There’s nothing like a villain: Anthony Hopkins as Hannibal Lecter, Heath Ledger as the Joker, Meryl Streep in The Devil Wears Prada, and, now, Christoph Waltz in Inglorious Basterds.
It is hard to think of a more vile character than Waltz’s Col. Hans Landa in Quentin Tarantino’s latest, bizarrely amusing film. Col. Landa, who has earned himself the nickname “the Jew Hunter,” stands out as sadistic, even among his fellow Nazis, and yet he is a delight to watch. You almost start rooting for him just so he’ll be on screen a little longer.
Landa, for one, is a charmer. He is intelligent, urbane, and witty, speaks elegant French and Italian, and at times positively exudes joie de vivre (“Bingo! How fun!”). Whether it’s ordering crème for his strudel or interrogating a victim over a glass of delicious milk, Landa overflows with social graces. He would be a most agreeable guest at a dinner party.
Col. Landa only loses his temper once in Inglorious Basterds, letting the hidden violence show its face. To those who can see through his veneer of civility, such calm makes him that much more menacing.
In his combination of witty charm and wanton cruelty, Col. Landa reminds me of Nabokov’s Humbert Humbert. Humbert’s prose is a delight to read—until you remember that he is one of the most morally repugnant characters in all of literature. He’s a bit like Hopkins’ Dr. Lecter, too: even though we recognize Hannibal as a monster, aren’t we just a little thrilled to hear that he’s having an old friend for dinner?
Charming criminals like Humbert, Lecter, and Landa are good to have in fiction—though not in real life—because they provide us with the most extreme examples of the limits of social charm. They remind us that those qualities which make people likeable and attractive do not necessarily make them good.
The limits of charm are a particularly valuable lesson to bear in mind as we enter yet another political season in which much of the news coverage will no doubt focus on spin and the mechanics of campaigning rather than the substance of arguments.
Indeed, one of the more ironic—if now quite common and fairly effective—lines of attack in contemporary political campaigns is to charge incivility: to attack one’s opponent for attacking oneself.
Now, I’m not defending political attacks per se, though my time in Kazakhstan’s one party “democracy” taught me that a political campaign with no negativity (i.e., where all the coverage is of the president and all the coverage is positive) is not a wholly good thing either. But the thing about the I’m-attacking-you-for-you-attacking-me line of attack that I find disturbing is that it has a way of shifting the debate to style (tone and tenor) and away from substance.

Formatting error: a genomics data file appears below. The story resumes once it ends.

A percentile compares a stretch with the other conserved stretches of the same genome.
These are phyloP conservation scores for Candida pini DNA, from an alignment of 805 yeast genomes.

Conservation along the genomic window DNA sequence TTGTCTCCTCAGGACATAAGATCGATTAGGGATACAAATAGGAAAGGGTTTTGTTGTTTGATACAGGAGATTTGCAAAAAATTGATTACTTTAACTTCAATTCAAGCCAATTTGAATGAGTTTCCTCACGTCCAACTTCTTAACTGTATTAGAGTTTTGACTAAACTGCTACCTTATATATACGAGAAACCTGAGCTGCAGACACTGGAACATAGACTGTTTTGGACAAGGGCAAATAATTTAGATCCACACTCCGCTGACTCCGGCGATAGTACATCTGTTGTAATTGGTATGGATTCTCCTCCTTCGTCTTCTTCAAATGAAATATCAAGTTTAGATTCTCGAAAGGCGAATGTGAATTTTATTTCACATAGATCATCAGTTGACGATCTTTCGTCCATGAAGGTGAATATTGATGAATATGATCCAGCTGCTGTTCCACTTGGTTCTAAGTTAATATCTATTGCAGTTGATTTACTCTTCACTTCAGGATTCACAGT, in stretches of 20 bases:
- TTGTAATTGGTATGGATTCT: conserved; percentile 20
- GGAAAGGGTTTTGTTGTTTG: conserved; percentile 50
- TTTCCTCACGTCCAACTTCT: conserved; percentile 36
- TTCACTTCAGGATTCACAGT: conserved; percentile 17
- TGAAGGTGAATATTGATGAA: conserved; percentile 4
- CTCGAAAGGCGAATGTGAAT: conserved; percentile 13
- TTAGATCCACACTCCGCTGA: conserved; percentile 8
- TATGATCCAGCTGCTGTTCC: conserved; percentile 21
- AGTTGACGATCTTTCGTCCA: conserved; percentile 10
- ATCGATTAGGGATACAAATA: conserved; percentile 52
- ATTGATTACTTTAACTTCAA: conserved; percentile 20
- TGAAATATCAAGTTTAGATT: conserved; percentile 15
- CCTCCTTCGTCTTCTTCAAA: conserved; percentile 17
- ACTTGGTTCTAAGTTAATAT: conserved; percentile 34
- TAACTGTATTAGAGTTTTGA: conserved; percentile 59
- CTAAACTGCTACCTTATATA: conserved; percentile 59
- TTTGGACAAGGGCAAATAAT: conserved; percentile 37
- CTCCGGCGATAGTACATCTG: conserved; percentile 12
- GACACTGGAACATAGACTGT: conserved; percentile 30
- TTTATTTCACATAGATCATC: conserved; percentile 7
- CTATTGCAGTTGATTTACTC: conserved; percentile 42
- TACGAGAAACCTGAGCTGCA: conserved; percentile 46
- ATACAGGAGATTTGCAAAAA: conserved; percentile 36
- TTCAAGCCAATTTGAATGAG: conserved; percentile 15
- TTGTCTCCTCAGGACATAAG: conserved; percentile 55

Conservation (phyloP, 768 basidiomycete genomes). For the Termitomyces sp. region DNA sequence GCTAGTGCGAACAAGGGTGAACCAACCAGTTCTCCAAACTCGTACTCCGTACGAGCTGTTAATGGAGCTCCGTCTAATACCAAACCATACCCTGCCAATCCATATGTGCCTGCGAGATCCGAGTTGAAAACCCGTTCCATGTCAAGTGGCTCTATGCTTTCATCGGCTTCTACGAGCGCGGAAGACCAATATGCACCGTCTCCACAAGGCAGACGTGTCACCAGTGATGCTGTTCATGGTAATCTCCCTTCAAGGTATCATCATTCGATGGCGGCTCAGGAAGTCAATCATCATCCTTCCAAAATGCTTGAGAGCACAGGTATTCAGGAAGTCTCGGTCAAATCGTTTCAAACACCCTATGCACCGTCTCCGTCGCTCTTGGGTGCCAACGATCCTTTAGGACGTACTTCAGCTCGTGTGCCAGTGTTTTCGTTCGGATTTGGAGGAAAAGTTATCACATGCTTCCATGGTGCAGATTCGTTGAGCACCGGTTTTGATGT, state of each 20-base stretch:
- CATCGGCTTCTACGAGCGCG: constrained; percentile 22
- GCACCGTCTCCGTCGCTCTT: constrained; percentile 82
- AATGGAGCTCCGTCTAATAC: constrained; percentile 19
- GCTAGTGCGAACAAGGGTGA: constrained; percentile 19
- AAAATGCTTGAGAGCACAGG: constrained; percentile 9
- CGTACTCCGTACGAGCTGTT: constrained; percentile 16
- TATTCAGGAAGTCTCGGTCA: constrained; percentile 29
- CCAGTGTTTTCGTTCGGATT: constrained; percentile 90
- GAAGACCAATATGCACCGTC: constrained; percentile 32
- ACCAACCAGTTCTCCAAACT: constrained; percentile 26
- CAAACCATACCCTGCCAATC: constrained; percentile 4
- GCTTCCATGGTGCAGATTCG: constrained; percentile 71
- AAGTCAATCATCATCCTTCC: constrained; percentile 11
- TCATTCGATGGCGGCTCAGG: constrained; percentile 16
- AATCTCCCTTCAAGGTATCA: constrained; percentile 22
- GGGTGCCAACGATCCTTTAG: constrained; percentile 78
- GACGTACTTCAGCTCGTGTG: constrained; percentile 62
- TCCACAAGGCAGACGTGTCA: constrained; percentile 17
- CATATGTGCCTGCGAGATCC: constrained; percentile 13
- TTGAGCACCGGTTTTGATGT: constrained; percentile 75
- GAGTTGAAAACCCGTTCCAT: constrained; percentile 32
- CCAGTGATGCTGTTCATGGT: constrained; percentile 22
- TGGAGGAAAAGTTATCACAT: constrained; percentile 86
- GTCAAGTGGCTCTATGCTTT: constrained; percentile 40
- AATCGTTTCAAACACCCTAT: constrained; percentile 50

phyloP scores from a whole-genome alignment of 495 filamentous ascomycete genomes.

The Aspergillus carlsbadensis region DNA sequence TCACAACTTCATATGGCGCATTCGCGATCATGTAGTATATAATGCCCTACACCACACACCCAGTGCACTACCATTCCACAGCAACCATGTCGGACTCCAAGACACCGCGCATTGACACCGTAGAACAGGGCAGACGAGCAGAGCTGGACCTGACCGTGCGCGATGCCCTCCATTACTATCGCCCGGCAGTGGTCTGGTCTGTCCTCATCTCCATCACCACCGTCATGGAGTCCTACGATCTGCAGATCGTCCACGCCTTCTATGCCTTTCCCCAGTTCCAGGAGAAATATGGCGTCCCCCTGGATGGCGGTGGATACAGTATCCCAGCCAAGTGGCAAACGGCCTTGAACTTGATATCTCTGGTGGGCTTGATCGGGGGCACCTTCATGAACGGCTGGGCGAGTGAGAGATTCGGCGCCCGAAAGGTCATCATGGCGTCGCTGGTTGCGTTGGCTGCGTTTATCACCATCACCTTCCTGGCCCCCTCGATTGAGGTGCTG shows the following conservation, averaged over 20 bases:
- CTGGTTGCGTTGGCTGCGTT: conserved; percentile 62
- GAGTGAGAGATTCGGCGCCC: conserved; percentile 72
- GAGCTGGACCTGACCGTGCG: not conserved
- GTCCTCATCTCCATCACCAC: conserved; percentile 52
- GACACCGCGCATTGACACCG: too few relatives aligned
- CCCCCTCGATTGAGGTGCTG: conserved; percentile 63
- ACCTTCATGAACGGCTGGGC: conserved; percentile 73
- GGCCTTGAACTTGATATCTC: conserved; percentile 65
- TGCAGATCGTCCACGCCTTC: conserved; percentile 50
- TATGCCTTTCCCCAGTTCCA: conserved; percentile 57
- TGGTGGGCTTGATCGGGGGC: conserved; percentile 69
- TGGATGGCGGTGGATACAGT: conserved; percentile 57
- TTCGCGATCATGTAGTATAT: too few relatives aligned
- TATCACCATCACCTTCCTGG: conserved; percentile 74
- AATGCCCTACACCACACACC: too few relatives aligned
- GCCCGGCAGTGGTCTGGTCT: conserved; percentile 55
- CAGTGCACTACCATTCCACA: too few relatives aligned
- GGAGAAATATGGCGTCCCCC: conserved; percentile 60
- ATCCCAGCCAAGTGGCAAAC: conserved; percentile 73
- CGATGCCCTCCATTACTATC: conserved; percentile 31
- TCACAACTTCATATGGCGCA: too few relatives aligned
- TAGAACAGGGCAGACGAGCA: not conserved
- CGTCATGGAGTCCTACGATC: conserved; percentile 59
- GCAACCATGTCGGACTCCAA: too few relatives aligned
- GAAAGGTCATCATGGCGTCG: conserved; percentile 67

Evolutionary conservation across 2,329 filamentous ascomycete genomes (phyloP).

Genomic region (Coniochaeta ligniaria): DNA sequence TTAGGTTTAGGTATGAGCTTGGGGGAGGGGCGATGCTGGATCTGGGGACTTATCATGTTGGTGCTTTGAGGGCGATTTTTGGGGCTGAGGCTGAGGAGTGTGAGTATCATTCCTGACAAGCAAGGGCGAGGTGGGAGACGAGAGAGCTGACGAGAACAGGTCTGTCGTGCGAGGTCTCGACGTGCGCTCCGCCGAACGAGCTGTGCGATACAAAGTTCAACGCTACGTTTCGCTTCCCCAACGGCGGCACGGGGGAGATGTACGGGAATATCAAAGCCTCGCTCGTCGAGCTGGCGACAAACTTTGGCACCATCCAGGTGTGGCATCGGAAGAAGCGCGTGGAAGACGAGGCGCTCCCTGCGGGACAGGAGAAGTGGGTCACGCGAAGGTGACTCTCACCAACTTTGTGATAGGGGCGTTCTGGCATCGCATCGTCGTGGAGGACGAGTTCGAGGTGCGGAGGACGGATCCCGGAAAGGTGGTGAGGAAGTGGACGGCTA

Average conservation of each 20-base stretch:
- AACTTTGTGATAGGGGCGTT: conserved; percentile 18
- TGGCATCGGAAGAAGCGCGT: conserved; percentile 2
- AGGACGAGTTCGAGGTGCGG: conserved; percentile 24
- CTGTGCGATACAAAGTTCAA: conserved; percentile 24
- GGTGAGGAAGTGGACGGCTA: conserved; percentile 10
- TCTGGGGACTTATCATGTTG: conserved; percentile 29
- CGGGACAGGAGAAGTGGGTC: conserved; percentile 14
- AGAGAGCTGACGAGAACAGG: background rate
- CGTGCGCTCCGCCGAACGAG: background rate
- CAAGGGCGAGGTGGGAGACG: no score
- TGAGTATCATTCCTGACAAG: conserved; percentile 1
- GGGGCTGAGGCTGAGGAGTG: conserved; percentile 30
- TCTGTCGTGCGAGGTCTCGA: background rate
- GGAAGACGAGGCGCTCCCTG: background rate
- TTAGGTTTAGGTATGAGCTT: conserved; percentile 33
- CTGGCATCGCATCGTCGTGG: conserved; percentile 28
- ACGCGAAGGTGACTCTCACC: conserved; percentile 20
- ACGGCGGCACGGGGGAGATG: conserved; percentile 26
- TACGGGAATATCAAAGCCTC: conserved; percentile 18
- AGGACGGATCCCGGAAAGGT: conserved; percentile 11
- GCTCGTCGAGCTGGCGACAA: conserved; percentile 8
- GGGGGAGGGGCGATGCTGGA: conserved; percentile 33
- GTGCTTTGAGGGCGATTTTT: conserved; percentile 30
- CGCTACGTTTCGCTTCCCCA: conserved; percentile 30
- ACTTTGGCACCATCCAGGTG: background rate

We can see this shift from substance to style (debating the debate)—to pick just one example from the front page—in the coverage of President Obama’s comments about building a mosque near Ground Zero in New York. The focus of debate has shifted away from the substance of the President’s remarks to whether they were well-timed, politically savvy, etc.
Of course, the President himself has also made use of the same device, often quite effectively. The example that springs most readily to mind is last year’s speech at Notre Dame. (I don’t want to reopen the whole can of worms, just peek under the lid).
The President and Fr. John Jenkins, the university’s president, aimed most of their rhetoric at the anger—the incivility—of some of those opposed to granting the President an honorary degree. (The most recent Notre Dame Magazine, in which Fr. Jenkins again complains of the “[a]ngry rhetoric” of his critics brought the issue to my mind.) In his speech, Pres. Obama used his well-known line that “we should disagree without being disagreeable.”
Most of the time I am inclined to agree with the President’s sentiment, and I would argue that generally speaking we need more civility rather than less in our public discourse. But the President’s speech at Notre Dame is an example, I believe, of the moral limits of civility.
In his speech the President defended the constitutional right to abortion and the destruction of human embryos for scientific research. He did so in the most agreeable possible terms, mind you, terms intended to charm (or at least mollify) even those who disagreed with him. But the civility and charm of his speech only served to obscure the far more fundamental fact that the practices he was defending are barbaric and wrong. In fact, making the killing of the innocent sound agreeable is an offence against the truth, not to mention the innocent.
Does all this mean that I’m calling for more crazed rhetoric in politics, more demagoguery and comparisons to Hitler? No, not at all. Civility is a very good thing and important for public discourse because generally it is quite useful in helping us to get at the truth, not to mention in persuading those who disagree with us. Crazed rhetoric tends to be inaccurate and crude, obscuring the truth and making us angry and unreasonable. And reason is something we need far more of in our public life, more even than we need civility. But sometimes the reasonable thing to say—the true thing—is not the agreeable thing, and those times are usually the most important, the times that separate the Bonhoeffers from the Eichmanns.
Our public discourse might also benefit, becoming both more civil and more truthful, if we recalled the distinction between persons and beliefs made in Catholic thought. We owe no real respect to a wrong and erroneous belief—in fact, we are obliged to oppose it—but we do owe an absolute respect to all persons, even if their beliefs are wrong.
We owe our respect, even to those in error, because of the truth of who they are and the truth of the One who made them. Civility is valuable because it helps us to pursue the truth, but when it is set in opposition to the truth, then it becomes mere pomp and air—a good sauce for one of Dr. Lecter’s meals.